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In Flash Professional CS5: Character Animation, Dermot O' Connor explains the process of character animation in Flash, using nested symbols and motion and shape tweening to create believable characters. The course covers the process from start to finish, from rigging a character to creating a walk cycle animation. Along the way, Dermot demonstrates techniques such as animating eye blinks, head turns, and mouth movements during dialogue. Exercise files accompany the course.
In the last section we did the passing position. We actually went in and fixed the positions of the feet and the hands. So now we are going to go in and make the arms work with them. So let's see that. It's in your Chapter 5 Exercise Files folder, file 10. Let's tunnel in here. We can hide the reference image. Quick through, so you can see the walk is starting to get a little better. But we still got some broken parts and that's where the limbs are intersecting and not quite working.
So, one way of doing this, if you don't like the layer horrors, is simply hide everything except the arm or the leg that you are working on. So we treat the hand position as the more stable and permanent. So let's keep that. Make sure that you are set to work in Preview Mode > Anti-Alias, so it shades out the other level. I find that's helpful. And critical always when you work, you select your frame number. You are going to be working on whatever frame this is, frame 9 in this case. Check that you set the frame 9 in the Properties panel and when you are going to your symbol, make sure that you are working on frame 9, so that everything matches up. Otherwise you'll start seeing crazy glitches.
If you see glitches and things popping, it's a pretty good sign that you have one of your numbers set incorrectly somewhere. So let's pull this. Try not be too crazy with moving the upper part. I like to keep that as close to the same axis as possible. And it's that simple. So we take a quick peep at the overall body. Okay. So then we can pick another part. The leg left, the leg foot, same thing there, so a couple of ways we can do this.
I am going to again, don't forget, keyframe. You can squash the entire thing or I prefer do a little bend if I can. That makes it feel more anatomical and much richer. In this case we might be able to get it through just rotating the outer symbol. Do as much as you can by working in the outer symbol. And now the leg right and the leg right foot, this is the big one so that's, it's a big change. So if you remember, we were having to lift that foot into this position here.
That means the leg has to bend quite a bit. Go into outline. Except for the right foot and the right leg, so we can may be lift the leg up a little bit. Don't forget to keyframe. Let's see what we can do there. We did something the other side, but it's feeling a little more extreme here. So the other solution is if you feel like you're hitting a limb as to how far you can deform this, then you can always go back into your foot and put it down a little bit.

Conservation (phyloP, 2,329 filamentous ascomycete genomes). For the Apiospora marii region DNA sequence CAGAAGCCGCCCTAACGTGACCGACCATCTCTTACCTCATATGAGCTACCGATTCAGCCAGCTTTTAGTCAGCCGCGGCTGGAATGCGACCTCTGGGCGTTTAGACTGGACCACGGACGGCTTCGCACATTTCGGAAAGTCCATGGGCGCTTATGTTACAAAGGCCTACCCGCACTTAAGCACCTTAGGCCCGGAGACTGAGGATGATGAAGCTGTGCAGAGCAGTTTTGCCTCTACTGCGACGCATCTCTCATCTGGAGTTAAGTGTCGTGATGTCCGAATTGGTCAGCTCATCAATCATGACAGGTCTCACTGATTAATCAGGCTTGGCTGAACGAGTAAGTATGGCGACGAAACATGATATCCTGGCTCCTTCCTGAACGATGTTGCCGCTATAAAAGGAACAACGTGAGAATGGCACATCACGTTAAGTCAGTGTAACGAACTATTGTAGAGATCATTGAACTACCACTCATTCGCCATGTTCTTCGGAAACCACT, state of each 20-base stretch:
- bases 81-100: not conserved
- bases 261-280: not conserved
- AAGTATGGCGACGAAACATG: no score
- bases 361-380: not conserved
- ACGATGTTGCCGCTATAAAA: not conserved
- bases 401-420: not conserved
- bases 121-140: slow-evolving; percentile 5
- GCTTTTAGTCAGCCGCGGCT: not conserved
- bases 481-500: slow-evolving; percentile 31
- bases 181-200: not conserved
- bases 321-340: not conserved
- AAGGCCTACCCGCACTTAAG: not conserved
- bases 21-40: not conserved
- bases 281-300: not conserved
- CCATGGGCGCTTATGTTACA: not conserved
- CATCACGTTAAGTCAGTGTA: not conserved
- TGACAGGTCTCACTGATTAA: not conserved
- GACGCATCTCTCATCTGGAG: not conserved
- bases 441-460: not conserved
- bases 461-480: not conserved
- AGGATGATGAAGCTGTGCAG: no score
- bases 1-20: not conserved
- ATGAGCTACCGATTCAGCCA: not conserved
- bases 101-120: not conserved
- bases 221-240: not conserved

This time there is reason to be close to the, I will turn them to the other side. Okay. So now let's take a good look in outline. It looks clean. Put in a different color, looks good. So that's our first passing position, and of course the in-between frames are still a little disjointed. So we will do them next, but for now we are just taking care of this guy and this guy, so repeat the process over here.
Same thing if you feel the layers are too much. Just hide what you don't need. Hit F6. And I am working inside the internal arm comp or composite frame. Ultimately we are going to tween many of these spaces, so we won't be popping from one shape to another. This whole thing will blend into itself very nicely. Don't be surprised when you start doing this, if you forget to make a keyframe and you start making changes here, but then you realize, "Oh no, I've been making the changes to the wrong frame." It happens.
That's why you like to have undo available. And also save your files, save them often. There is the other big one, so let's fix this too. I think on the other we brought the foot down a little bit, make this a bit easier, and also set the key. And on this one, we need to straighten up the arm. That gives a nice swing on the arm too. Okay, let's have a look at that. Much better. So right now I am trying to focus on the best of the work and ignore the bits that don't. The things we are watching out for are our foot placement. The feet should be solid.
Even though they are at the moment, as you can see, sliding. In this case, this foot here is sliding to the ground. We'll fix that later. There is no reason to worry about that right now. We are looking at the overall larger movement. As you can see even without the recoil on the high points added, we have a nice feeling of a walk. So when they go in, that's really going to start coming to life. That will also tie down these ugly little gaps and breaks. So let's save this and we will move onto the walk cycle where we impact this character into the ground and really give him some weight.
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